Following in the footsteps of their GOP counterparts in other states, House Bill 755 is a discriminatory bill aimed at erasing LGBTQ+ voices from school curriculum, putting a target on our already overburdened and under-resourced educators, and would require mandatory reporting to parents if a student, regardless of grade, begins to question their sexual identity in school.
Two weeks ago, teachers, parents and student advocates spoke out against the proposed Parents’ Bill of Rights legislation before the Senate health care committee.
Many parents and advocates have raised alarms about the harm of these measures. The bill is a blatant attack on LGBTQ+ students and families and could force students into coming out – potentially putting many students’ lives at risk or possibly leading to homelessness.
“It’s creating an environment where we’re telling folks that it’s not OK to be yourself,” stated Vince Haywood, a pastor at St. John’s Metropolitan Community Church. “You have to hide parts of who you are. We’re forcing people to live a lie, and we’re promoting poor health, mental health.”
Studies show that one in four LGBTQ+ teens are forced to leave their homes after coming out to their parents. While some students may find their families supportive, with legislation like House Bill 755, many North Carolina students could find themselves in dangerous situations.
While some students may find their parents supportive, protesters fear some students forced to ‘come out’ may find themselves in dangerous situations.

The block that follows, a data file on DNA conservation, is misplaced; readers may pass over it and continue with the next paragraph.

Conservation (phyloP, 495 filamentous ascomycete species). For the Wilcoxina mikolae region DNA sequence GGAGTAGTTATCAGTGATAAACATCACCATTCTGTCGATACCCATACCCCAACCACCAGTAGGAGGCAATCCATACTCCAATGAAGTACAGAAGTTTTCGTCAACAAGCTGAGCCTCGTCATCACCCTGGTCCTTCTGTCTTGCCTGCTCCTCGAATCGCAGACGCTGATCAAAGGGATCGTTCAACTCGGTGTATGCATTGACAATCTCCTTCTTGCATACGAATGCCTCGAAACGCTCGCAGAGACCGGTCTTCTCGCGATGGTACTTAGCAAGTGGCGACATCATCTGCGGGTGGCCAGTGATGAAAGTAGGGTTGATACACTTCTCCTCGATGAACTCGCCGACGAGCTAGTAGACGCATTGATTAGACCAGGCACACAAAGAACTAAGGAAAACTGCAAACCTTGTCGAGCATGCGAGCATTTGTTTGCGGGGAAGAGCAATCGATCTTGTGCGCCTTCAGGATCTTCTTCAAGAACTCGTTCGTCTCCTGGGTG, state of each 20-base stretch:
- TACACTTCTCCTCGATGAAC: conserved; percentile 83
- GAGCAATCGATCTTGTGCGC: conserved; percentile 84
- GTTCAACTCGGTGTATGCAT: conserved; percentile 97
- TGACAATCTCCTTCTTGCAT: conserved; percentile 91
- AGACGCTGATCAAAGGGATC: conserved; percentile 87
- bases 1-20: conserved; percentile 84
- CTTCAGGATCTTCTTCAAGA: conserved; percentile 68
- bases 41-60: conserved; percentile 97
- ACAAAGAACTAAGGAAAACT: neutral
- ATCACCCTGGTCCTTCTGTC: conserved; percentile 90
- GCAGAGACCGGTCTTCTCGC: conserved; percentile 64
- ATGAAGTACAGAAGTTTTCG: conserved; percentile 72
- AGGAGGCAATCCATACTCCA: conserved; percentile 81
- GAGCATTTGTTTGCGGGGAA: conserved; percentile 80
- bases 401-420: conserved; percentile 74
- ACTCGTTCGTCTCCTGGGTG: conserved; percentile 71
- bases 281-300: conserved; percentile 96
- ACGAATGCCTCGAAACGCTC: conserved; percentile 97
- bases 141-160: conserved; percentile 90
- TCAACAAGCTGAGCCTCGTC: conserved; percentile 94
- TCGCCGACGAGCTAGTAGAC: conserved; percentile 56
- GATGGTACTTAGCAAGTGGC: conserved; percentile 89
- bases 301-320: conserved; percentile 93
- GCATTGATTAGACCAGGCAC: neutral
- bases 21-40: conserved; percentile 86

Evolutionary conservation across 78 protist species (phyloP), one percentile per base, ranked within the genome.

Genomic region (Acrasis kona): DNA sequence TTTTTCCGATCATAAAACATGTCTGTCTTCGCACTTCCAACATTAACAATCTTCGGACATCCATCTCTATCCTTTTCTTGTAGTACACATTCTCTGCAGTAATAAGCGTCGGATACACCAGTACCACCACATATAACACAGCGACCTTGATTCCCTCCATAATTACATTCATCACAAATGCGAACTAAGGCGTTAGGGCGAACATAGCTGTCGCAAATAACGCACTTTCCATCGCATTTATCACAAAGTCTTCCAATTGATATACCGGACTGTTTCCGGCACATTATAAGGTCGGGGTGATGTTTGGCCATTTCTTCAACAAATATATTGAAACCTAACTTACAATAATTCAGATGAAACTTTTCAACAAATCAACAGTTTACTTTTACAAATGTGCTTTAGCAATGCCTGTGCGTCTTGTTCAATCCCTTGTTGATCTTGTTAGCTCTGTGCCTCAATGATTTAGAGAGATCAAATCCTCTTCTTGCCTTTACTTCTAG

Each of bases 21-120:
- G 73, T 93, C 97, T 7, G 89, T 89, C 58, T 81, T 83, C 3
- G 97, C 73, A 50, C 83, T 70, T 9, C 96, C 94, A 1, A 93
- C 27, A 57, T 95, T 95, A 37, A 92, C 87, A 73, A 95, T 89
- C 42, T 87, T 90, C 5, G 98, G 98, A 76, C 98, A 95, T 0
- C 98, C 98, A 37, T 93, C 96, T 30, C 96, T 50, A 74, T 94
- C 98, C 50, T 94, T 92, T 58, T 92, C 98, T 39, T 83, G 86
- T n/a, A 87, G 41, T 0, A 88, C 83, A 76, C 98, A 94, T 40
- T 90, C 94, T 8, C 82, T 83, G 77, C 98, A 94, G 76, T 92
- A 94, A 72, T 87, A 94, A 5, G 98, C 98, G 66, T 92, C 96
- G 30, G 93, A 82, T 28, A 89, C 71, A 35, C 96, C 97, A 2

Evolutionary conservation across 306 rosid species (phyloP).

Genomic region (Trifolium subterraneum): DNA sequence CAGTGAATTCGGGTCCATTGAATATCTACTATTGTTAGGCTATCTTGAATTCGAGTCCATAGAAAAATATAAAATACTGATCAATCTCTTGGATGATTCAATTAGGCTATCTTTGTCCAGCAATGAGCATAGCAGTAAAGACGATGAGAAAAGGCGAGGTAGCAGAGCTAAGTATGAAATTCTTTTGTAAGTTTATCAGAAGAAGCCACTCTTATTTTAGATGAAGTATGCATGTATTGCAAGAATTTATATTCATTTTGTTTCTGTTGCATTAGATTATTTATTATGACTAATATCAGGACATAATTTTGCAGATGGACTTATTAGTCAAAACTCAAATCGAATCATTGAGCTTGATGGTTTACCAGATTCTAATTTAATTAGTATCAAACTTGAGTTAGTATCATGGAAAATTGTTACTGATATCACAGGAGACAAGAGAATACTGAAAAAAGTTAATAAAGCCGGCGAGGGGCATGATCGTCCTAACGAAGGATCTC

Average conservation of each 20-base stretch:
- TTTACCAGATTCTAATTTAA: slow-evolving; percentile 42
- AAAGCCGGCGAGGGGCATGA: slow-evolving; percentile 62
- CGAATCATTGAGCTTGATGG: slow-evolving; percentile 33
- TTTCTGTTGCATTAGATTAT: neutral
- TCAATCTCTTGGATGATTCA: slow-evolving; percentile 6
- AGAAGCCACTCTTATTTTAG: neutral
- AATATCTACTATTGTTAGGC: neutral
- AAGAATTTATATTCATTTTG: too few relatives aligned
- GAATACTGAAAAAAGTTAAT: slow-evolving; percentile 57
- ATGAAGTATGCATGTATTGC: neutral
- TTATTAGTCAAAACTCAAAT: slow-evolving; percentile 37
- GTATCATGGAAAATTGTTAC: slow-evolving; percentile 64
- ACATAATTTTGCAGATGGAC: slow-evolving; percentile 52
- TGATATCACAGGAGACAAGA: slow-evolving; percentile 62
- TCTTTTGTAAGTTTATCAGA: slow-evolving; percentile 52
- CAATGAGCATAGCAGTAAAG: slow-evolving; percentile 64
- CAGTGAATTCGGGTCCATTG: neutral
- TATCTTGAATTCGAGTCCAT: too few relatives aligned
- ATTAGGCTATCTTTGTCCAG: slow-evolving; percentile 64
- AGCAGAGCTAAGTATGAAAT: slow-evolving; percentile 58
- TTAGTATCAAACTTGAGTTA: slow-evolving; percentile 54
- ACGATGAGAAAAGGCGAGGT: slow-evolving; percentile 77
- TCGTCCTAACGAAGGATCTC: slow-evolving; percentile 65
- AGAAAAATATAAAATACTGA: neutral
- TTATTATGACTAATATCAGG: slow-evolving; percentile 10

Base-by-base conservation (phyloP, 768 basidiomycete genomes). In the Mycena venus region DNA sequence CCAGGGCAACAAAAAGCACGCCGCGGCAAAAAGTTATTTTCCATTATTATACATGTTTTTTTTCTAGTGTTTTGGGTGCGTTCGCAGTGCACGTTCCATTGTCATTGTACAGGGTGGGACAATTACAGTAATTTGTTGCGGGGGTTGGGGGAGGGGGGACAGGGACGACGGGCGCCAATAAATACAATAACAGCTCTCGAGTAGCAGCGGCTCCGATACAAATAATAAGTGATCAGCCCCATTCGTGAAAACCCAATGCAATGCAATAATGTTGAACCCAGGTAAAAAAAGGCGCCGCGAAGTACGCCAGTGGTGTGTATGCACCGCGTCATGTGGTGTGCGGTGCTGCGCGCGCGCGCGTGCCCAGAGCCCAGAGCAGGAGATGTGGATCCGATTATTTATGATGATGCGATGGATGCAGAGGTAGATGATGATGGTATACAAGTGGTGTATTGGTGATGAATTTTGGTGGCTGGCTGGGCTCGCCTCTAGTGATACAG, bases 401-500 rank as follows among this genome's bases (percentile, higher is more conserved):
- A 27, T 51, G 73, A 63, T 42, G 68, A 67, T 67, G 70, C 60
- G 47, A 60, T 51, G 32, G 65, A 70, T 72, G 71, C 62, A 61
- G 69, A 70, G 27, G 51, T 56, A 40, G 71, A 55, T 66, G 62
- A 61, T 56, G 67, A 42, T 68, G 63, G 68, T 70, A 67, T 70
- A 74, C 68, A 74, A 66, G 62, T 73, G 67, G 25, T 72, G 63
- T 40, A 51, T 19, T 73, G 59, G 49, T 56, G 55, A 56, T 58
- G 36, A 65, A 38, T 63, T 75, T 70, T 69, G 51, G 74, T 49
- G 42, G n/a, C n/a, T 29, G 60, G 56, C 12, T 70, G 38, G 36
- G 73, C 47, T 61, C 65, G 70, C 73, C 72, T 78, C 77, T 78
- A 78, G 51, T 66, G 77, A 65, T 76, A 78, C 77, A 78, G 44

“This bill isn’t just bad for students –it’s a blow to our entire state. We know from the fallout of the dangerous bathroom ban, HB2, that our economy suffers when extremists pass legislation that excludes people from participating in our economy, tarnishes our state reputation, and prevents businesses from attracting or retaining talent in our state,” stated Kendra R. Johnson, Equality NC Executive Director in a statement.
“This bill jeopardizes our children and our economy while doing nothing to solve the real problems that families across the state face every day.”
Despite a majority of Americans rejecting the idea of censoring classrooms, Republicans in at least a dozen states, including North Carolina, have proposed bills that mirror Florida’s controversial law.
“We are saddened that our politicians have ignored the lessons to be learned from other states where harmful bills have already proved devastating to young people,” stated Shoshanna Carroll, Equality NC Communications Director. “We urge the NC legislature to follow the lead of parents, teachers, LGBTQ+ people, business leaders, and healthcare providers in rejecting this bill.”